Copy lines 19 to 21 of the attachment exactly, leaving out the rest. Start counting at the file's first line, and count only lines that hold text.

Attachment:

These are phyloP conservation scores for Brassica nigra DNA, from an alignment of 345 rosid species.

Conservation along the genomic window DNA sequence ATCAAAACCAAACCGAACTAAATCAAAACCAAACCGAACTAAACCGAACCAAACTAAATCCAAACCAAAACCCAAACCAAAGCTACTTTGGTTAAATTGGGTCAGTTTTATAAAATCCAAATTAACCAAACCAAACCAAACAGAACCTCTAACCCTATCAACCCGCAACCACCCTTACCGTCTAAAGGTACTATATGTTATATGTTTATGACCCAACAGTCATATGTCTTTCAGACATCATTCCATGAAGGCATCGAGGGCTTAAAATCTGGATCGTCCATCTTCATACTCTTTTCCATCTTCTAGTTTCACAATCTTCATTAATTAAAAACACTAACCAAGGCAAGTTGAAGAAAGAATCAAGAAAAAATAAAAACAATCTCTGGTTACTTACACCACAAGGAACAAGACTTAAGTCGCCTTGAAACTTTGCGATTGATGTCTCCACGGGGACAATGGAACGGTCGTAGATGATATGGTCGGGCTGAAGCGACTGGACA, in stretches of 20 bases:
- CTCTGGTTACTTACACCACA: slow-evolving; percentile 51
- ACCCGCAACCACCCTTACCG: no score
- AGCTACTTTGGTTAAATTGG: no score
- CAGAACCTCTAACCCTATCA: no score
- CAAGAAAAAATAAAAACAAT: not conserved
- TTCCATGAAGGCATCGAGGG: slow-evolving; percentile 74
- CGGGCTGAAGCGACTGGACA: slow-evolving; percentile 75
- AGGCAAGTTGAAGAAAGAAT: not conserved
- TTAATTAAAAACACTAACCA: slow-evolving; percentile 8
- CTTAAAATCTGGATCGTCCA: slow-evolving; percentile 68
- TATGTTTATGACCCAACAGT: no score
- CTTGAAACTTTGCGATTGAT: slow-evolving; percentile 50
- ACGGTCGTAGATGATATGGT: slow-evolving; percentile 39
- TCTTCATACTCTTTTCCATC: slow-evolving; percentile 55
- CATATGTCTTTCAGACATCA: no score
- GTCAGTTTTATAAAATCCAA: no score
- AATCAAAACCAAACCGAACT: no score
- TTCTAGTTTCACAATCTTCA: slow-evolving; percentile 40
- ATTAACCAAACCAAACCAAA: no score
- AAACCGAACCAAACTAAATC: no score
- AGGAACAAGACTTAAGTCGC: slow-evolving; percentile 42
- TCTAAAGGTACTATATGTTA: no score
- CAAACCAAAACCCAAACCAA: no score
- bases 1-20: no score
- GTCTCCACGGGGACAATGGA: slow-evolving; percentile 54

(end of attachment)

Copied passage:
- AATCAAAACCAAACCGAACT: no score
- TTCTAGTTTCACAATCTTCA: slow-evolving; percentile 40
- ATTAACCAAACCAAACCAAA: no score